Four Questions Every Novelist Needs to Ask Himself

Everyone wants to write a book. Everybody has thought about it at one time or the other. People have different motives for doing it (fame, telling a story, money…). The truth is, however, few succeed. The number of people who manage to write a novel is scarce, much less is the number of those who publish one. Therefore, before writing any book, a novelist needs to ask himself several questions.

Creative business

1. Why Do I Want to Write this Book?

“Why?” is one of the most important question a person can ask himself prior to doing anything at all. In this case, knowing why you want to write a novel puts things in perspective. Are you in it for the money? Fame? Love of the written word? Or are you trying to prove something to yourself?

Knowing why you want to do something helps keep you motivated all the way till you finish that book. And, if the motivation is strong enough, it will help you power through the editing process and the long wait for an agent’s or publisher’s reply.

The key here, however, is to be realistic. Tone down your expectations and focus on your book. Writing a novel is a great learning experience; however, it may not be a great “earning” experience.

2. Can I write this book?

This is not meant to question a writer’s physical ability to type 55K+ words. It is, however, meant to help a writer take an honest and realistic approach at his or her ideas. Many people are struck with ideas that seem brilliant at first. Sometimes the ideas turn out to be ridiculous when reevaluated; other ideas still seem genius. However, there is a difference between a good idea, a great idea, and an idea that can be developed into a novel.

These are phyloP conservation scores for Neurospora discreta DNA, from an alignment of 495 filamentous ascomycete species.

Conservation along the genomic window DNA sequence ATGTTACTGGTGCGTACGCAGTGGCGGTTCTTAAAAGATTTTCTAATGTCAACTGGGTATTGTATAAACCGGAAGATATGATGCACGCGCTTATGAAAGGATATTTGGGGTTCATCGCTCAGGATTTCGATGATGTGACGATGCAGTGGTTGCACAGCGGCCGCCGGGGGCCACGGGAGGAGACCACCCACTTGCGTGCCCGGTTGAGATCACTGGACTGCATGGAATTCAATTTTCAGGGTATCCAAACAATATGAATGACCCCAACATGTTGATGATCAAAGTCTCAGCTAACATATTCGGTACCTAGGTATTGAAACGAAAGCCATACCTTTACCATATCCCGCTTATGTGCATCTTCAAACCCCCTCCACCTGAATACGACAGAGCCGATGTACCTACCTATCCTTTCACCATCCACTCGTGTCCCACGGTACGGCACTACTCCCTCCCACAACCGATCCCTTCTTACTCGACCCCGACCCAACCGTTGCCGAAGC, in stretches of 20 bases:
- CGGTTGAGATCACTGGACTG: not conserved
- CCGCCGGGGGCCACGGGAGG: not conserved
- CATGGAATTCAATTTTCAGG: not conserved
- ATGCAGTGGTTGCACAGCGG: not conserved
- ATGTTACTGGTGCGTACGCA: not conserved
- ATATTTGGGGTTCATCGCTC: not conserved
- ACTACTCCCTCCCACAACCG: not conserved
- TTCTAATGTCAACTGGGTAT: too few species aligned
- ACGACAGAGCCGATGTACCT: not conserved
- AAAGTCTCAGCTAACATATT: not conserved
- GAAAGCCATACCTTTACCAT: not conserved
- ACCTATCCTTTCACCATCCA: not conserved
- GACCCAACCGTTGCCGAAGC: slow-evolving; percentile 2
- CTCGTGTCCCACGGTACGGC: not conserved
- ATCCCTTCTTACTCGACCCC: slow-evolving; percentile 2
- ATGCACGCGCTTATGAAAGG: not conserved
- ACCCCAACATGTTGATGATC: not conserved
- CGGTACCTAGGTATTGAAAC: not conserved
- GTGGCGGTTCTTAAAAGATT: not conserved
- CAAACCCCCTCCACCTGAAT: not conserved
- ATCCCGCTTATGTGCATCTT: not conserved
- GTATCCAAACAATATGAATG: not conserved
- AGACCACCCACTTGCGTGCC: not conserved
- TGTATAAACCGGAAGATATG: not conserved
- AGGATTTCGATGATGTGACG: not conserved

The difference is simple. It lies in the plot, characterization, and the subplot. Yet, many writers make the mistake of assuming that a good idea is all it takes to write a good book. Wrong! Ask yourself, can I write this book with the mere idea I have in mind? Can I stretch this idea for 300 pages and still make it interesting? If the answer is no, don’t give up. Simply spend more time plotting.

3. How Much Do I Know About the Subject?

Another important thing is to be sure you have enough information about the subject. A book, like any other piece of writing, requires extensive research. What does your protagonist do for a living? Is he a detective? Do you have enough information about how detectives work? And I don’t mean information you learned from watching movies… Researching sometimes requires traveling to the location of your story, interviewing people in the same line of work as your characters’, and reading several fiction and non-fiction books.

So before you tackle that novel, ask yourself: do I have enough information about the subject I’m writing about? If the answer is ‘no’, then do more research. The better you research your book, the less time it will take you to write it, and writers’ block is less likely to catch up with you.


4. Can I Commit to It? 

Like everything else in life, the flare of the new dims after a while; that’s why it is best to write that novel as quickly as possible. That, however, doesn’t mean putting pressure on yourself to write it in a month. It just means that you need to commit to your project.